CEO: Lawrence Ellison (Forbes ranks Ellison as the 6th richest man in the world, with a fortune worth $28 billion.)
2010 Pre-tax Profit: $8.2 billion
How Oracle avoids paying US taxes: Transfer pricing again, although MSNBC adds that “Oracle suffered a bit last fall when its Japanese subsidiary had to negotiate an advance agreement with tax authorities in the US and Japan so it wouldn’t get hit with transfer price taxes in Japan... Its stock closed 9 percent below the previous day’s close on the Nikkei, the Japanese stock market.
Oracle fun-fact: In 2004, then Attorney General John Ashcroft sued Oracle to block an acquisition on anti-trust grounds. Just three months after he resigned, Ashcroft opened a lobbying shop, Oracle became his biggest client and the right-wing crooner reportedly smoothed the way for its acquisition of Choicepoint, a company made infamous for its part in disenfranchising voters in the 2000 election.
6. Altria (Philip Morris)
CEO: Michael Szymanczyk (He's #176 on Forbes' list of the most highly paid CEOs, raking in $6.35 million last year.)
2010 Pre-tax Profit: $5.7 billion
How Altria avoids paying US taxes: According to MSNBC's analysis, “Between 2001 and 2003, the cigarette maker took advantage of $3.3 billion in tax breaks, which effectively cut its taxes by one-third.”
Altria fun-fact: The word “Altria” is derived from the Latin word for “high,” and was taken to distance itself from the baggage surrounding the name Phillip Morris. According to the Center for Public Integrity, Altria came in second in terms of dollars spent on lobbying between 1998-2004, showering politicians with over $100 million.
CEO: Samuel Palmisano (He also serves on Exxon Mobile's board of directors. Palmisano ranked 21st on Forbes' list of CEO pay, pulling down a tidy sum of over $25 million last year.)
2010 Pre-tax Profit: $19.7 billion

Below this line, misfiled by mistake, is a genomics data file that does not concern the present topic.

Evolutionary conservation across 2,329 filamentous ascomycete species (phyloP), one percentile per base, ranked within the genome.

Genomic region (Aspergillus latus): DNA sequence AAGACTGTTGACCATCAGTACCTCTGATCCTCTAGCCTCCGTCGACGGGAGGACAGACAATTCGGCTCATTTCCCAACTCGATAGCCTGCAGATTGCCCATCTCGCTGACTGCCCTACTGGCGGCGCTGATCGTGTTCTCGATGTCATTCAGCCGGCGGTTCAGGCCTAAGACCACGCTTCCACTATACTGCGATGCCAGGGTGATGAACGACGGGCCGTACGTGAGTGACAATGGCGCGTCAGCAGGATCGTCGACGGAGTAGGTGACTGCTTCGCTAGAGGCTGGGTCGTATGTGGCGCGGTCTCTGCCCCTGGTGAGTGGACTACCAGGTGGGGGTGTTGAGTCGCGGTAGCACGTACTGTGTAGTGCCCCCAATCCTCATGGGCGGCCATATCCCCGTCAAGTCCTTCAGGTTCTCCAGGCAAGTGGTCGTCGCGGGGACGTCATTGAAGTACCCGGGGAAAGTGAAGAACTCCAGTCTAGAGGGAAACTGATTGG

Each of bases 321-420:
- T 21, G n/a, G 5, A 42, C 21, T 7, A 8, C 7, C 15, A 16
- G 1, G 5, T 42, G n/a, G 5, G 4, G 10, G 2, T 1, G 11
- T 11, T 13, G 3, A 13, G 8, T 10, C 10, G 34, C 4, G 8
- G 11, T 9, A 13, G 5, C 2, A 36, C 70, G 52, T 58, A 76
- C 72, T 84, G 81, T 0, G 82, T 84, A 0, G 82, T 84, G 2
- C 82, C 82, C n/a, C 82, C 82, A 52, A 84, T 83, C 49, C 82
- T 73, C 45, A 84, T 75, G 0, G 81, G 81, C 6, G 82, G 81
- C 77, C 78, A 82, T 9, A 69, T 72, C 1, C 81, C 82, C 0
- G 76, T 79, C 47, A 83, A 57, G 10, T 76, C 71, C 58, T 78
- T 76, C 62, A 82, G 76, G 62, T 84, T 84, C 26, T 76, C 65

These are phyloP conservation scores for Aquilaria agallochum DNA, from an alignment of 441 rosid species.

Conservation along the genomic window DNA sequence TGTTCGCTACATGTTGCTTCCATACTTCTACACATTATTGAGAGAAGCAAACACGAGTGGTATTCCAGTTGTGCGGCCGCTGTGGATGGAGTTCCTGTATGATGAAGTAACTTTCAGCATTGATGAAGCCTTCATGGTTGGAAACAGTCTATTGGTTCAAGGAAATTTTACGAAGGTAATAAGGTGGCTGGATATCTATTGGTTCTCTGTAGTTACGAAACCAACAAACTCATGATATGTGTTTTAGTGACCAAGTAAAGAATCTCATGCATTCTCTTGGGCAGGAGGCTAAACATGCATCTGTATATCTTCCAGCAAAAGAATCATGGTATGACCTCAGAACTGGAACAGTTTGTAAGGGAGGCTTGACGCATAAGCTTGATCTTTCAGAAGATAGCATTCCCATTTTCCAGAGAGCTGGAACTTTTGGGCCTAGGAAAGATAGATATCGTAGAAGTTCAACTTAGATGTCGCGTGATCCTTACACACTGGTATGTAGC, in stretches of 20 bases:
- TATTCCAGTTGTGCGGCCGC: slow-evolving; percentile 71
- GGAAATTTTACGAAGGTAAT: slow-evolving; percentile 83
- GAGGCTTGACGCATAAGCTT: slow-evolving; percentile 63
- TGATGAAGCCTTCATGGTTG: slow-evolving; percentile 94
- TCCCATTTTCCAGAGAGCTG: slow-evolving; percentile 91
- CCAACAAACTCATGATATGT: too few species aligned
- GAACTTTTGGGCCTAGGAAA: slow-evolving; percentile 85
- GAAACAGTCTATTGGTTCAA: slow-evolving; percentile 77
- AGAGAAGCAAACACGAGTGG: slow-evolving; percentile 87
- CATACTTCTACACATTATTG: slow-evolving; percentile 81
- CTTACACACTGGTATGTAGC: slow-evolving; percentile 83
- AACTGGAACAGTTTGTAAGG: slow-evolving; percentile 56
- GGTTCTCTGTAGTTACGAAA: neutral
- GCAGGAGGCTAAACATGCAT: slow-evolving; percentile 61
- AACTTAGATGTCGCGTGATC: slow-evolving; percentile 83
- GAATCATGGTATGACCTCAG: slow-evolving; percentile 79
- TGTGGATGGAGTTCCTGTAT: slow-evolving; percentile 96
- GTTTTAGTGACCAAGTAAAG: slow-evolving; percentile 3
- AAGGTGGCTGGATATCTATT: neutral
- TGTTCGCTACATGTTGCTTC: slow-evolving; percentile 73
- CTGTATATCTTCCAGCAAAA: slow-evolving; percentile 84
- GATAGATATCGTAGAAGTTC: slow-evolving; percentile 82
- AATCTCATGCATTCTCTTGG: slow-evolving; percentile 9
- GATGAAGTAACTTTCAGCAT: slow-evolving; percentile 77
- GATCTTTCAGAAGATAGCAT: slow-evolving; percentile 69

How IBM avoids paying US taxes: Over three years in the early 2000s, the company exploited “a litany of tax breaks” that allowed it to slash its taxes by 95 percent! Bet you wish you could do that.
IBM fun-fact: According to Reuters, IBM has cut 30,000 US jobs since 2003, which is good news for Indian tech workers – the company added 69,000 jobs in India over the same period.
8. Time Warner
CEO: Jeffrey Bewkes (Bewkes pulled down $48 million in pay over the past five years, which was good enough for #56 on Forbes' 2010 list of best paid CEOs.)
2010 Pre-tax Profit: $3.9 billion
How Time Warner avoids paying US taxes: According to MSNBC, “The entertainment conglomerate managed some swift accounting to use its merger with AOL in 2000 to leave it with little tax to pay. Between 2001 and 2003, Time Warner claimed tax breaks that cut its taxes by 121 percent—and allowed the company to pay nothing at all in taxes for two years.”
Time-Warner fun-fact: A Google search of “Time Warner” and “evil” nets 4.2 million results. 'Nuff said – you already know you hate them.
9. Morgan Stanley
CEO: James Gorman (After his firm played a starring role in crashing the global economy, Gorman took home a $5.7 million bonus in 2009.)
2010 Pre-tax Profit: $6.2 billion
How Morgan Stanley avoids paying US taxes: It took full advantage of offshore tax havens; then, under a 2004 law, repatriated much of that money for a super-low tax rate of just over 5 percent.
Morgan Stanley fun-fact: JPMorgan is the largest servicer of food-stamps in the U.S., offering benefit cards in 26 states. As Mary Bottari wrote for AlterNet, “The firm is paid per customer. This means that when the number of food stamp recipients goes up, so do JPMorgan profits.” She adds: “JPMorgan is taking its responsibility to keep the US unemployment rate high by offshoring the servicing of many of these contracts to India, according to ABC News.”
CEO: Steve Ballmer (With a fortune of $14.5 billion, Ballmer is the 33rd richest person, according to Forbes.)
2010 Pre-tax Profit: $25 billion.
Taxation strategy: Microsoft is a master of shifting income through various foreign countries— “to Bermuda via the Netherlands via Ireland” —in order to limit its domestic income subject to taxation. According to the blog MicrosoftTaxDodge, a carefully timed press release threatening to move the company's headquarters out of Washington state resulted in Rep. Ross Hunter, a 17-year former manager at Microsoft, pushing through “two huge gifts [for the company]: a $100 million annual tax cut and an estimated $1.25 billion in amnesty on its 13-year Nevada tax dodge.”
Microsoft fun-fact: Both US and European regulators have found Microsoft in violation of anti-trust laws – it's practically the firm's business model.